Pakistani mobile app for neonatal care wins first prize

MN Report 08:29 PM, 20 Aug, 2022
Pakistani mobile app for neonatal care wins first prize

KARACHI: The Hayat mobile application from Aga Khan University has been honoured for its originality and innovation at the international Commonwealth Digital Health Awards (CWDHA) 2022.

At the 5th CWDHA, the app won first place in the Maternity and Neonatal Health category for demonstrating improvements in reproductive, maternal, neonatal, and child health (RMNCH) care services.

Due to the substantial growth in digital health advances during and after the COVID-19 epidemic, this year's competition was the most intense to date. 

The Maternal and Neonatal Health category garnered many nominations from around the world, but only 10, including Hayat, were shortlisted for the final round.

Despite significant investments in infrastructural and human resource development, Pakistan has some of the lowest RMNCH health metrics in the world. 

The maternal mortality ratio (MMR) and neonatal mortality ratio are currently 186 per 100,000 live births and 40 per 1,000 live births, respectively, indicating an urgent need for practical solutions to reach the Sustainable Development Goal (SDG) targets of MMR 70 and NMR 12 by 2030. The disparity between MMR and NMR in rural Pakistan is 26% greater than in urban areas.

Hayat was implemented in rural parts of Gilgit-Baltistan and Chitral in 2019 to combat these problems and improve access to RMNCH, vaccination, and child growth programmes. 

The application digitises health worker operations and enhances remote monitoring and tracking of their field activities, eliminating the need for manual, paper-based recording in registers.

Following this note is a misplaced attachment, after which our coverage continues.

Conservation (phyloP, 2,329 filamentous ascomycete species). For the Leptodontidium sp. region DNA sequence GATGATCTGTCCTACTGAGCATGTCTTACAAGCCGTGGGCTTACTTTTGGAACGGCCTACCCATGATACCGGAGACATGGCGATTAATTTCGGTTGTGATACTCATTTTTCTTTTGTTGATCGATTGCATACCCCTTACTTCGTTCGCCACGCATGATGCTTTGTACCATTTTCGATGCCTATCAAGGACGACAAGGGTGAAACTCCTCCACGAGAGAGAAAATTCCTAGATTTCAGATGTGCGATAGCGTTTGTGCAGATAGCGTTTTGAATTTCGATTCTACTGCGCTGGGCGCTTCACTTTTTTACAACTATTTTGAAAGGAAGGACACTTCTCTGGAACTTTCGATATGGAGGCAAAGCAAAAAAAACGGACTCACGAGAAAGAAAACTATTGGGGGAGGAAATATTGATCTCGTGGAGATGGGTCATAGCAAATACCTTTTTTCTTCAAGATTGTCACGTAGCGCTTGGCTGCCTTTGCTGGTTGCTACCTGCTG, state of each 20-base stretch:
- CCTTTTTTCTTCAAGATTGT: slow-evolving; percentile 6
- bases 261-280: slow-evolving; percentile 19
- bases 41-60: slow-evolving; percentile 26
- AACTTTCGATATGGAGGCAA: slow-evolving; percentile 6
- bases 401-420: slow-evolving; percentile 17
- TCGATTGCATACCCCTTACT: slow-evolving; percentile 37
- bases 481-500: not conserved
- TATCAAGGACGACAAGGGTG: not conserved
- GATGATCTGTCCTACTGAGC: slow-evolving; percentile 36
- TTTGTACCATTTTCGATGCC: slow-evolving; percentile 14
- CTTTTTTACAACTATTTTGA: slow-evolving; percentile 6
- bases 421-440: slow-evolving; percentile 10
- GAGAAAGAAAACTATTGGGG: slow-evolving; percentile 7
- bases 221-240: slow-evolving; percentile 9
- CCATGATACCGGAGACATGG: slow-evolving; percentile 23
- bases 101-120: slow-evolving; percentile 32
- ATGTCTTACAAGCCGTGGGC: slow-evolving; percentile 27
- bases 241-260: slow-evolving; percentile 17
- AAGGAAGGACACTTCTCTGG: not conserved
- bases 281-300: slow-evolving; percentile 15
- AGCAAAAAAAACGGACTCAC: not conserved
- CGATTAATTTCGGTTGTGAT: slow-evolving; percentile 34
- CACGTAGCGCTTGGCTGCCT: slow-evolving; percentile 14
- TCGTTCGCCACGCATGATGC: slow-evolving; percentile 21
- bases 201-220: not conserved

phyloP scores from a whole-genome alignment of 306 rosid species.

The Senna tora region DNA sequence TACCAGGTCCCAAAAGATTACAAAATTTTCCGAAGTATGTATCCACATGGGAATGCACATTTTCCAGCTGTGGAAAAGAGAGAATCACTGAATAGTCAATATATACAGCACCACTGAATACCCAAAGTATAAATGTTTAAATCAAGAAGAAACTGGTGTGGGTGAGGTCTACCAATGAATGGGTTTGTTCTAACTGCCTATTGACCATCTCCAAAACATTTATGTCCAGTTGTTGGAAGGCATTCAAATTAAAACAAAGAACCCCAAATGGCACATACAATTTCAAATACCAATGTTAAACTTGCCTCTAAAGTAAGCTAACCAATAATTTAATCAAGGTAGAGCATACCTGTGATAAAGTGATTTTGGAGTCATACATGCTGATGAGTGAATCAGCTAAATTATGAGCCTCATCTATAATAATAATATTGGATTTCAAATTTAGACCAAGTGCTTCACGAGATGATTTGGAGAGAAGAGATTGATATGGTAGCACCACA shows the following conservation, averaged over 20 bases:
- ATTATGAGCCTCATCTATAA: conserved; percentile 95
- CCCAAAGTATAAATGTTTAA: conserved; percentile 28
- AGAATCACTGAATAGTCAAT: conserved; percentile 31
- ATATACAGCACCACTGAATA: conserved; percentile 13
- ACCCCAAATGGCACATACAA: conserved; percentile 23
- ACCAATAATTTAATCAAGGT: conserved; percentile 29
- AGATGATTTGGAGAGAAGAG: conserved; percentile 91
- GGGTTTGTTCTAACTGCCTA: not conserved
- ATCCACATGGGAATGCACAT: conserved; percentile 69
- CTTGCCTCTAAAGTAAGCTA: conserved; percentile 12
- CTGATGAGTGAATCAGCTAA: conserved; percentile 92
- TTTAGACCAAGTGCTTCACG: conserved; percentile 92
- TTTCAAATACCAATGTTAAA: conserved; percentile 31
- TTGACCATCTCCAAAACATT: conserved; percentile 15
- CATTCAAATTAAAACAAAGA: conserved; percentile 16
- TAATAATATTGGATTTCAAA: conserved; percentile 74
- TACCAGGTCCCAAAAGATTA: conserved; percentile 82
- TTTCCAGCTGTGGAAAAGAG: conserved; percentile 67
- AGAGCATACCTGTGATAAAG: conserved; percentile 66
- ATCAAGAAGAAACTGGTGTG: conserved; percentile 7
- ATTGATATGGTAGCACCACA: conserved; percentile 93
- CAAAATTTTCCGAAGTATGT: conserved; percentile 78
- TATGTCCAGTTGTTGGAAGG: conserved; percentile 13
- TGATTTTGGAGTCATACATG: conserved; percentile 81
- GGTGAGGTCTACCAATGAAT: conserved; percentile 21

It includes a complete monitoring infrastructure, referred to as the Hayat online portal, to provide remote supervision by government administrators in real-time, increase transparency and accountability, and enable effective and fast decision-making and proper resource allocation.

"Pakistan's health system is inefficient due to the underperformance of health personnel and the absence of accountability and transparency, which results in bad governance. 

These obstacles disproportionately affect women of reproductive age and children, and Hayat is working to alleviate them by utilising novel digital health technologies to increase productivity and monitoring, according to Saleem Sayani, Hayat's principal investigator.

Hayat is being implemented by Aga Khan University and Aga Khan Health Service, Pakistan (AKHS, P) in collaboration with the Department of Health, Gilgit-Baltistan and the Department of Health, Khyber Pakhtunkhwa to accomplish SDG 3: Health and well-being for everyone.

"Our goal is to support the implementation, extension, and sustainability of digital health innovations in conjunction with the government in Gilgit-Baltistan and KPK to enhance health outcomes for neglected communities in northern Pakistan," stated Nadeem Abbas, CEO of AKHS, P. 

In its fourth year of implementation, Hayat has been utilised by 485 health care professionals and has reached over 320,000 beneficiaries.

Grand Challenges Canada, Global Affairs Canada, and the Aga Khan Foundation have contributed to the funding of Hayat.



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